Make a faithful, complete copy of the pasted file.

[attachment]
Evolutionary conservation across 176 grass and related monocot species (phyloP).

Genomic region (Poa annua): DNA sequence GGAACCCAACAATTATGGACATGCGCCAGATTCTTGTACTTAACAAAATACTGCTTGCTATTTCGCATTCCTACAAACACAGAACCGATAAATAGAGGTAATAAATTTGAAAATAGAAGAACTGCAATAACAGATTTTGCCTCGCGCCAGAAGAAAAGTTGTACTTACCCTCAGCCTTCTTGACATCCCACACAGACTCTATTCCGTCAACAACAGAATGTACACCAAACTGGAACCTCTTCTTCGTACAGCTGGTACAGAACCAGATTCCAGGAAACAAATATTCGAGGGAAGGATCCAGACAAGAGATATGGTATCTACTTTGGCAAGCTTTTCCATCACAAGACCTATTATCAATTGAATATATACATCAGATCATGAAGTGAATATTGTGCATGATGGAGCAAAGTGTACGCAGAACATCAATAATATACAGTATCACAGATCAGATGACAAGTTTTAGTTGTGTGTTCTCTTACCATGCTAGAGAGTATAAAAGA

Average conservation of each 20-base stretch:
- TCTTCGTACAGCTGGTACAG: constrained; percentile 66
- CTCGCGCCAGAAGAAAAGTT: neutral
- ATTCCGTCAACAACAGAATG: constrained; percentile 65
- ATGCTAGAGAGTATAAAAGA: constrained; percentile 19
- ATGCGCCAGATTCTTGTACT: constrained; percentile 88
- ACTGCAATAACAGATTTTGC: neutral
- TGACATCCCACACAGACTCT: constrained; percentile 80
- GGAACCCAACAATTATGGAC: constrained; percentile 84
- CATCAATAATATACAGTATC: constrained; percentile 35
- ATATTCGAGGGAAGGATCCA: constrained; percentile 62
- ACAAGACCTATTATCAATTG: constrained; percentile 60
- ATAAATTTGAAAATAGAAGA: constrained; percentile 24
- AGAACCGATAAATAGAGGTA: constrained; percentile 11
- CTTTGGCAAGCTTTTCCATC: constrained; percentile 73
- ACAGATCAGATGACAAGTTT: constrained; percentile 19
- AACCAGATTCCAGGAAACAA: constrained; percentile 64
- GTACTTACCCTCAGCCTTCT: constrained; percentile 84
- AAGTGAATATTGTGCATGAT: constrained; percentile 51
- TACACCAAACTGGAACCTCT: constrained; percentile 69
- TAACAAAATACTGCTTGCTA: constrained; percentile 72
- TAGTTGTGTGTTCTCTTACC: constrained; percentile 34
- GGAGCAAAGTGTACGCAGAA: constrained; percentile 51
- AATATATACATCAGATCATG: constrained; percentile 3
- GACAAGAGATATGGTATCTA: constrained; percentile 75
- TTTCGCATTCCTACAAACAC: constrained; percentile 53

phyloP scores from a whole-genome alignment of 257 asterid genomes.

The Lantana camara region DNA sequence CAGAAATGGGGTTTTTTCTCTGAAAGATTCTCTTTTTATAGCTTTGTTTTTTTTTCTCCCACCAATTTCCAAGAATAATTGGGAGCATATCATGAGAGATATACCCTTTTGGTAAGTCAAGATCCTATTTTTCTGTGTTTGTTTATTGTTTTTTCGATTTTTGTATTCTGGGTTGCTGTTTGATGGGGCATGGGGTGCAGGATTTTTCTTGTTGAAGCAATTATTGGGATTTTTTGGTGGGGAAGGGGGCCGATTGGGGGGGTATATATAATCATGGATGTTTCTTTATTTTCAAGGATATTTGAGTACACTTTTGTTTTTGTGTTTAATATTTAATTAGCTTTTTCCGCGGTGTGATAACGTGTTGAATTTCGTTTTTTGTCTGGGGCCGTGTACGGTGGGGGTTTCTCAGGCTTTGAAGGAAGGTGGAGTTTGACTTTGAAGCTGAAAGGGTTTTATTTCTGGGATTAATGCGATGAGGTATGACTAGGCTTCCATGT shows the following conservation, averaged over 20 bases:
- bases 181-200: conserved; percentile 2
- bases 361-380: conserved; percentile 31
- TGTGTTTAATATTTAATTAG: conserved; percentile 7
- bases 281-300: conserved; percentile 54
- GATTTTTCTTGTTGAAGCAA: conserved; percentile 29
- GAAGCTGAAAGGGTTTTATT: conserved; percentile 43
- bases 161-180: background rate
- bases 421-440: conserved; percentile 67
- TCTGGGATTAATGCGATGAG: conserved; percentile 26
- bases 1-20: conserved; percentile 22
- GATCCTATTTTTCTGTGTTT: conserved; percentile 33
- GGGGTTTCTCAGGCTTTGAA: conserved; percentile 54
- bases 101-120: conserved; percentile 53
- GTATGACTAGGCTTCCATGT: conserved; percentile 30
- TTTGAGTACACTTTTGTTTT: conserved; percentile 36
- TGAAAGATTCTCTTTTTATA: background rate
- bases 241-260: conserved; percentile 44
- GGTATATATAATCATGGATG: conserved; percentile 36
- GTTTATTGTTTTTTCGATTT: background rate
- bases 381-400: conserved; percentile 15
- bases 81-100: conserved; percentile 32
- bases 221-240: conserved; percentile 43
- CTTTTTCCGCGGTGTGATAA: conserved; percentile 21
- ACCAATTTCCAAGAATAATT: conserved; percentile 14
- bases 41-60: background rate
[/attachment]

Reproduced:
Evolutionary conservation across 176 grass and related monocot species (phyloP).

Genomic region (Poa annua): DNA sequence GGAACCCAACAATTATGGACATGCGCCAGATTCTTGTACTTAACAAAATACTGCTTGCTATTTCGCATTCCTACAAACACAGAACCGATAAATAGAGGTAATAAATTTGAAAATAGAAGAACTGCAATAACAGATTTTGCCTCGCGCCAGAAGAAAAGTTGTACTTACCCTCAGCCTTCTTGACATCCCACACAGACTCTATTCCGTCAACAACAGAATGTACACCAAACTGGAACCTCTTCTTCGTACAGCTGGTACAGAACCAGATTCCAGGAAACAAATATTCGAGGGAAGGATCCAGACAAGAGATATGGTATCTACTTTGGCAAGCTTTTCCATCACAAGACCTATTATCAATTGAATATATACATCAGATCATGAAGTGAATATTGTGCATGATGGAGCAAAGTGTACGCAGAACATCAATAATATACAGTATCACAGATCAGATGACAAGTTTTAGTTGTGTGTTCTCTTACCATGCTAGAGAGTATAAAAGA

Average conservation of each 20-base stretch:
- TCTTCGTACAGCTGGTACAG: constrained; percentile 66
- CTCGCGCCAGAAGAAAAGTT: neutral
- ATTCCGTCAACAACAGAATG: constrained; percentile 65
- ATGCTAGAGAGTATAAAAGA: constrained; percentile 19
- ATGCGCCAGATTCTTGTACT: constrained; percentile 88
- ACTGCAATAACAGATTTTGC: neutral
- TGACATCCCACACAGACTCT: constrained; percentile 80
- GGAACCCAACAATTATGGAC: constrained; percentile 84
- CATCAATAATATACAGTATC: constrained; percentile 35
- ATATTCGAGGGAAGGATCCA: constrained; percentile 62
- ACAAGACCTATTATCAATTG: constrained; percentile 60
- ATAAATTTGAAAATAGAAGA: constrained; percentile 24
- AGAACCGATAAATAGAGGTA: constrained; percentile 11
- CTTTGGCAAGCTTTTCCATC: constrained; percentile 73
- ACAGATCAGATGACAAGTTT: constrained; percentile 19
- AACCAGATTCCAGGAAACAA: constrained; percentile 64
- GTACTTACCCTCAGCCTTCT: constrained; percentile 84
- AAGTGAATATTGTGCATGAT: constrained; percentile 51
- TACACCAAACTGGAACCTCT: constrained; percentile 69
- TAACAAAATACTGCTTGCTA: constrained; percentile 72
- TAGTTGTGTGTTCTCTTACC: constrained; percentile 34
- GGAGCAAAGTGTACGCAGAA: constrained; percentile 51
- AATATATACATCAGATCATG: constrained; percentile 3
- GACAAGAGATATGGTATCTA: constrained; percentile 75
- TTTCGCATTCCTACAAACAC: constrained; percentile 53

phyloP scores from a whole-genome alignment of 257 asterid genomes.

The Lantana camara region DNA sequence CAGAAATGGGGTTTTTTCTCTGAAAGATTCTCTTTTTATAGCTTTGTTTTTTTTTCTCCCACCAATTTCCAAGAATAATTGGGAGCATATCATGAGAGATATACCCTTTTGGTAAGTCAAGATCCTATTTTTCTGTGTTTGTTTATTGTTTTTTCGATTTTTGTATTCTGGGTTGCTGTTTGATGGGGCATGGGGTGCAGGATTTTTCTTGTTGAAGCAATTATTGGGATTTTTTGGTGGGGAAGGGGGCCGATTGGGGGGGTATATATAATCATGGATGTTTCTTTATTTTCAAGGATATTTGAGTACACTTTTGTTTTTGTGTTTAATATTTAATTAGCTTTTTCCGCGGTGTGATAACGTGTTGAATTTCGTTTTTTGTCTGGGGCCGTGTACGGTGGGGGTTTCTCAGGCTTTGAAGGAAGGTGGAGTTTGACTTTGAAGCTGAAAGGGTTTTATTTCTGGGATTAATGCGATGAGGTATGACTAGGCTTCCATGT shows the following conservation, averaged over 20 bases:
- bases 181-200: conserved; percentile 2
- bases 361-380: conserved; percentile 31
- TGTGTTTAATATTTAATTAG: conserved; percentile 7
- bases 281-300: conserved; percentile 54
- GATTTTTCTTGTTGAAGCAA: conserved; percentile 29
- GAAGCTGAAAGGGTTTTATT: conserved; percentile 43
- bases 161-180: background rate
- bases 421-440: conserved; percentile 67
- TCTGGGATTAATGCGATGAG: conserved; percentile 26
- bases 1-20: conserved; percentile 22
- GATCCTATTTTTCTGTGTTT: conserved; percentile 33
- GGGGTTTCTCAGGCTTTGAA: conserved; percentile 54
- bases 101-120: conserved; percentile 53
- GTATGACTAGGCTTCCATGT: conserved; percentile 30
- TTTGAGTACACTTTTGTTTT: conserved; percentile 36
- TGAAAGATTCTCTTTTTATA: background rate
- bases 241-260: conserved; percentile 44
- GGTATATATAATCATGGATG: conserved; percentile 36
- GTTTATTGTTTTTTCGATTT: background rate
- bases 381-400: conserved; percentile 15
- bases 81-100: conserved; percentile 32
- bases 221-240: conserved; percentile 43
- CTTTTTCCGCGGTGTGATAA: conserved; percentile 21
- ACCAATTTCCAAGAATAATT: conserved; percentile 14
- bases 41-60: background rate